Hi Is This Normal,
I thought having sex after delivering my baby would be awkward. Maybe a little gross. Maybe a little uncomfortable for me, something new to figure out. Never did I think sex would cause me such pain. Excruciating – do-not-touch-me – horrible, horrible pain. I feel tight, raw, swollen and damaged. It’s been plenty of time since I had my child, and nothing has changed.
What do I do? How can I fix this?
Dear Sex Hurts,
This is one of those things we just don’t talk about enough, isn’t it? We talk a lot about sex to make the baby (never in my life have I known more about another woman’s basal temp and sex schedule then when my friends were TTC). We talk about sex during pregnancy. We talk about all the gory glory that the joys of postpartum bring, including that second “first time”. But once that 6-8 week mark comes and goes, the sex thing sort of fades away. We don’t check in on our postpartum friends to ask about how the sexy time is going. We don’t trade stories about how we’re managing to get busy with leaking boobs. Clearly, there are things to talk about here!
OK, so first things first: I’m going to assume you’re more than 6-8 weeks out from delivery, and were given the all-clear by your doc to get have sex. You mentioned some expectations you had for that first sex sesh after baby, and in my experience, those all sound pretty normal? But we’re not talking about it being awkward or slightly uncomfortable. You’re talking about pain. Real, excruciating pain, and THAT isn’t normal. Sex shouldn’t be excruciatingly painful, regardless of whether or not you’re recovering from childbirth. When sex hurts that bad, it’s usually an indication that something is wrong. According to Dr. Jen Gunter, board certified gynecologist and pain medicine physician, there are a few common causes of painful sex after you’ve had a baby.
First, let’s talk about our friend estrogen. Breastfeeding can cause estrogen levels in the vagina to drop, leading to dryness and pain. Think of estrogen like WD40 for your vagina – it keeps things nice and lubricated! When you breastfeed, your estrogen levels can be depleted, making sex very painful. For a lot of women who experience this, all the lube in the world may not be enough. A small amount of vaginal estrogen cream can help increase the levels until your periods have returned to normal. But check in with your gyno and ask her about this.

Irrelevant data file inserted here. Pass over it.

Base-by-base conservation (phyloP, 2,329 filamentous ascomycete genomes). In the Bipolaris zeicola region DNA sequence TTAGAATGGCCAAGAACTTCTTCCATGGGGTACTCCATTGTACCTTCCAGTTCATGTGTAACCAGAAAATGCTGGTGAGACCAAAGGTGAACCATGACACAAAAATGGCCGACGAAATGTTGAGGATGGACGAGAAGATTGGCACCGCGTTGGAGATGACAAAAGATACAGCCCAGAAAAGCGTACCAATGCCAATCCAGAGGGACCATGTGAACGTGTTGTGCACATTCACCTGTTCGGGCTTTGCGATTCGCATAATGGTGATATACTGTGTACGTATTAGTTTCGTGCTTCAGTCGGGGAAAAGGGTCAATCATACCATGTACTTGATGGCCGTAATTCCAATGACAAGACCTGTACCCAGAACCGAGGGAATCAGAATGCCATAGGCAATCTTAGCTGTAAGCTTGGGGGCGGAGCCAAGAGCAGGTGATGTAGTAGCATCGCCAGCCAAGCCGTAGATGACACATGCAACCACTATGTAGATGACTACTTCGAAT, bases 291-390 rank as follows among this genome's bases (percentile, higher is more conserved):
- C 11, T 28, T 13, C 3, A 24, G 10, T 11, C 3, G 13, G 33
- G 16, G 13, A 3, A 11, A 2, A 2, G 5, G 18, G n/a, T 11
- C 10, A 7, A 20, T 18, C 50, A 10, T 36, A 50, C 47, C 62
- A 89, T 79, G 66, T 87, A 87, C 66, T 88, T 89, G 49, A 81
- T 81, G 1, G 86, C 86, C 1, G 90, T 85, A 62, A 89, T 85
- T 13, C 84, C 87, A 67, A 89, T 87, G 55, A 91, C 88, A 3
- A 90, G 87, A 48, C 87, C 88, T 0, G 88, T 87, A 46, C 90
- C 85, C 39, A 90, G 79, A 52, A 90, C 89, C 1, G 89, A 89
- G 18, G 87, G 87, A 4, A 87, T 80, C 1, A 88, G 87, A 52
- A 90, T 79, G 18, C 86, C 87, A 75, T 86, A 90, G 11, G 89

Second, if you had an episiotomy or tore during your delivery and required stitches, there could be an issue with how your scar is healing. TMI alert: my stitches after my second didn’t heal quite … right, and I had moderate pain and discomfort for two years after she was born until I finally asked my doctor to fix it! You didn’t mention when the sex is most painful, but if you’re having a particularly hard time with penetration, you may want your doc to take a look at your nethers to see how they’re healing. My own doctor likened stitching someone up after childbirth to trying to stitch together wet paper towels, which is absolutely horrifying to imagine but makes SO MUCH SENSE.
Finally, the muscles in your pelvic floor could be spasming. Those super important muscles can become too tight after childbirth, and can lead to very painful sex. Dr. Gunter says the feeling is often described by women and their partners as “hitting a painful wall” during penetration. But the good news is pelvic floor physical therapy is highly effective at getting those muscles to relax!
The bottom line is, painful sex (at any time!) isn’t normal, and you shouldn’t have to just deal with it. There’s likely a very real reason you’re experiencing so much pain during sex, and your doctor should be able to help you figure out what the problem is and get you back on the horse, so to speak. If your doctor doesn’t seem particularly concerned, then I would suggest getting a second opinion. Painful sex may not be life-threatening, but it can definitely affect your quality of life, and that’s just as important.
To Less Bow-Chicka-Bow-OW and More WOW,
Is This Normal